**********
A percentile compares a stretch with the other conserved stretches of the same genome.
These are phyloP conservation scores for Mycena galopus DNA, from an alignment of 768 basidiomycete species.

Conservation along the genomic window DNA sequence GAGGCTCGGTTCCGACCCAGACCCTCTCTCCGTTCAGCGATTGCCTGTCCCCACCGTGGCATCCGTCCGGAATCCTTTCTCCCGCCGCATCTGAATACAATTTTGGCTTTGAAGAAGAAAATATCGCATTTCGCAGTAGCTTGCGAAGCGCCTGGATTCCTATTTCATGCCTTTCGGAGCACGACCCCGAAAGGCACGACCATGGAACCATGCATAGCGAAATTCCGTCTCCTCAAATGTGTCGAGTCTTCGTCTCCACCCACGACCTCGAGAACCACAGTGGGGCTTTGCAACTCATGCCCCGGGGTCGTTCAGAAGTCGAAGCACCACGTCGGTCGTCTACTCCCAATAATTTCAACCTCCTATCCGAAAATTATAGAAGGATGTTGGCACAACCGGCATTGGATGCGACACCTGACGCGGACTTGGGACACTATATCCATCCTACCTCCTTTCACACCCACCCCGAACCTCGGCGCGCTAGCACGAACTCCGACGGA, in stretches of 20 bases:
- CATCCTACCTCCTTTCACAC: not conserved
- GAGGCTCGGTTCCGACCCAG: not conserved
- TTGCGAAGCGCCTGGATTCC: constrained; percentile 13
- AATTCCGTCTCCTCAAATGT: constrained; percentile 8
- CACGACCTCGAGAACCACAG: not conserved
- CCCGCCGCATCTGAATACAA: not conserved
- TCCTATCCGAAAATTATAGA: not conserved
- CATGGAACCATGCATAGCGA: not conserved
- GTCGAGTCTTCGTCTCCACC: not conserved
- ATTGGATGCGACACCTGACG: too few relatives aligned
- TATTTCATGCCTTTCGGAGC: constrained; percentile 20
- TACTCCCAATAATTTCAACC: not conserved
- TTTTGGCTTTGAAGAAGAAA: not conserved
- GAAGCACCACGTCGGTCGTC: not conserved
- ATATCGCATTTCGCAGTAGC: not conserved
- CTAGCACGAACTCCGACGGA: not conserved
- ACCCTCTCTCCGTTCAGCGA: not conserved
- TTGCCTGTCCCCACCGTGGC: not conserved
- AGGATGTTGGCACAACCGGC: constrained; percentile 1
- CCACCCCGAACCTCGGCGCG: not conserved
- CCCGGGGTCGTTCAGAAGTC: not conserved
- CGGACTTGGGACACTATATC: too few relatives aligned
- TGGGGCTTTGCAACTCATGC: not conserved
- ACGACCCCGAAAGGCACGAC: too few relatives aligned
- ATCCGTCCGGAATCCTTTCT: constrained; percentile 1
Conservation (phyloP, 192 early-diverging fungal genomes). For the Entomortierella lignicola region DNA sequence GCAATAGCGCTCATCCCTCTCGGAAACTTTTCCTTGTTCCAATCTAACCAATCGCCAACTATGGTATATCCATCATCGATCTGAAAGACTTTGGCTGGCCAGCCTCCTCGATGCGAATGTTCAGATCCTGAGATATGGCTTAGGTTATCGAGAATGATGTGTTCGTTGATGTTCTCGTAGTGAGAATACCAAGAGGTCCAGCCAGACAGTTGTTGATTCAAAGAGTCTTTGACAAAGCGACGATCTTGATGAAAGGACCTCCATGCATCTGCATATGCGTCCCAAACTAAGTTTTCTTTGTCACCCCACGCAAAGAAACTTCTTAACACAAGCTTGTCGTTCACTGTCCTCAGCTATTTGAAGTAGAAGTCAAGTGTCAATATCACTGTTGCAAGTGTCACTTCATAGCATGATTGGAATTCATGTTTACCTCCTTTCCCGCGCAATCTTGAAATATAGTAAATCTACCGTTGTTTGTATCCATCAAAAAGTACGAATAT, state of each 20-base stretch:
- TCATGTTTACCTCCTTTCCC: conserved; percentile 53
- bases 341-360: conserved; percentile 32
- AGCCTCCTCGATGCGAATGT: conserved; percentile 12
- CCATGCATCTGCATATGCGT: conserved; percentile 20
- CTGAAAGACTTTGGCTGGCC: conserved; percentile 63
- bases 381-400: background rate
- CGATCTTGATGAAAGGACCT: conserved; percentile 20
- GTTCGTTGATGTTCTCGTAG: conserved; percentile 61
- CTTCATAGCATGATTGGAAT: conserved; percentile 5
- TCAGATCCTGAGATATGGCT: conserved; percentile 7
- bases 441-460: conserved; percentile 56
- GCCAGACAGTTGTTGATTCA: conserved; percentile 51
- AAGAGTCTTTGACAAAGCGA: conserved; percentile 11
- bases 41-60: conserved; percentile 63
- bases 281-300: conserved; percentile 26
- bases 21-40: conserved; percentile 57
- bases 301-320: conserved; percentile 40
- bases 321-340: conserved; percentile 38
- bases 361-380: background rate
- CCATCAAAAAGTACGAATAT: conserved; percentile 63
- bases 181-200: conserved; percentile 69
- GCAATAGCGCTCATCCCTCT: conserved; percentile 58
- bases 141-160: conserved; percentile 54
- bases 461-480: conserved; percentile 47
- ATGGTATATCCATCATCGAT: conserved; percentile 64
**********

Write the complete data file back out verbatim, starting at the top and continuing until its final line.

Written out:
A percentile compares a stretch with the other conserved stretches of the same genome.
These are phyloP conservation scores for Mycena galopus DNA, from an alignment of 768 basidiomycete species.

Conservation along the genomic window DNA sequence GAGGCTCGGTTCCGACCCAGACCCTCTCTCCGTTCAGCGATTGCCTGTCCCCACCGTGGCATCCGTCCGGAATCCTTTCTCCCGCCGCATCTGAATACAATTTTGGCTTTGAAGAAGAAAATATCGCATTTCGCAGTAGCTTGCGAAGCGCCTGGATTCCTATTTCATGCCTTTCGGAGCACGACCCCGAAAGGCACGACCATGGAACCATGCATAGCGAAATTCCGTCTCCTCAAATGTGTCGAGTCTTCGTCTCCACCCACGACCTCGAGAACCACAGTGGGGCTTTGCAACTCATGCCCCGGGGTCGTTCAGAAGTCGAAGCACCACGTCGGTCGTCTACTCCCAATAATTTCAACCTCCTATCCGAAAATTATAGAAGGATGTTGGCACAACCGGCATTGGATGCGACACCTGACGCGGACTTGGGACACTATATCCATCCTACCTCCTTTCACACCCACCCCGAACCTCGGCGCGCTAGCACGAACTCCGACGGA, in stretches of 20 bases:
- CATCCTACCTCCTTTCACAC: not conserved
- GAGGCTCGGTTCCGACCCAG: not conserved
- TTGCGAAGCGCCTGGATTCC: constrained; percentile 13
- AATTCCGTCTCCTCAAATGT: constrained; percentile 8
- CACGACCTCGAGAACCACAG: not conserved
- CCCGCCGCATCTGAATACAA: not conserved
- TCCTATCCGAAAATTATAGA: not conserved
- CATGGAACCATGCATAGCGA: not conserved
- GTCGAGTCTTCGTCTCCACC: not conserved
- ATTGGATGCGACACCTGACG: too few relatives aligned
- TATTTCATGCCTTTCGGAGC: constrained; percentile 20
- TACTCCCAATAATTTCAACC: not conserved
- TTTTGGCTTTGAAGAAGAAA: not conserved
- GAAGCACCACGTCGGTCGTC: not conserved
- ATATCGCATTTCGCAGTAGC: not conserved
- CTAGCACGAACTCCGACGGA: not conserved
- ACCCTCTCTCCGTTCAGCGA: not conserved
- TTGCCTGTCCCCACCGTGGC: not conserved
- AGGATGTTGGCACAACCGGC: constrained; percentile 1
- CCACCCCGAACCTCGGCGCG: not conserved
- CCCGGGGTCGTTCAGAAGTC: not conserved
- CGGACTTGGGACACTATATC: too few relatives aligned
- TGGGGCTTTGCAACTCATGC: not conserved
- ACGACCCCGAAAGGCACGAC: too few relatives aligned
- ATCCGTCCGGAATCCTTTCT: constrained; percentile 1
Conservation (phyloP, 192 early-diverging fungal genomes). For the Entomortierella lignicola region DNA sequence GCAATAGCGCTCATCCCTCTCGGAAACTTTTCCTTGTTCCAATCTAACCAATCGCCAACTATGGTATATCCATCATCGATCTGAAAGACTTTGGCTGGCCAGCCTCCTCGATGCGAATGTTCAGATCCTGAGATATGGCTTAGGTTATCGAGAATGATGTGTTCGTTGATGTTCTCGTAGTGAGAATACCAAGAGGTCCAGCCAGACAGTTGTTGATTCAAAGAGTCTTTGACAAAGCGACGATCTTGATGAAAGGACCTCCATGCATCTGCATATGCGTCCCAAACTAAGTTTTCTTTGTCACCCCACGCAAAGAAACTTCTTAACACAAGCTTGTCGTTCACTGTCCTCAGCTATTTGAAGTAGAAGTCAAGTGTCAATATCACTGTTGCAAGTGTCACTTCATAGCATGATTGGAATTCATGTTTACCTCCTTTCCCGCGCAATCTTGAAATATAGTAAATCTACCGTTGTTTGTATCCATCAAAAAGTACGAATAT, state of each 20-base stretch:
- TCATGTTTACCTCCTTTCCC: conserved; percentile 53
- bases 341-360: conserved; percentile 32
- AGCCTCCTCGATGCGAATGT: conserved; percentile 12
- CCATGCATCTGCATATGCGT: conserved; percentile 20
- CTGAAAGACTTTGGCTGGCC: conserved; percentile 63
- bases 381-400: background rate
- CGATCTTGATGAAAGGACCT: conserved; percentile 20
- GTTCGTTGATGTTCTCGTAG: conserved; percentile 61
- CTTCATAGCATGATTGGAAT: conserved; percentile 5
- TCAGATCCTGAGATATGGCT: conserved; percentile 7
- bases 441-460: conserved; percentile 56
- GCCAGACAGTTGTTGATTCA: conserved; percentile 51
- AAGAGTCTTTGACAAAGCGA: conserved; percentile 11
- bases 41-60: conserved; percentile 63
- bases 281-300: conserved; percentile 26
- bases 21-40: conserved; percentile 57
- bases 301-320: conserved; percentile 40
- bases 321-340: conserved; percentile 38
- bases 361-380: background rate
- CCATCAAAAAGTACGAATAT: conserved; percentile 63
- bases 181-200: conserved; percentile 69
- GCAATAGCGCTCATCCCTCT: conserved; percentile 58
- bases 141-160: conserved; percentile 54
- bases 461-480: conserved; percentile 47
- ATGGTATATCCATCATCGAT: conserved; percentile 64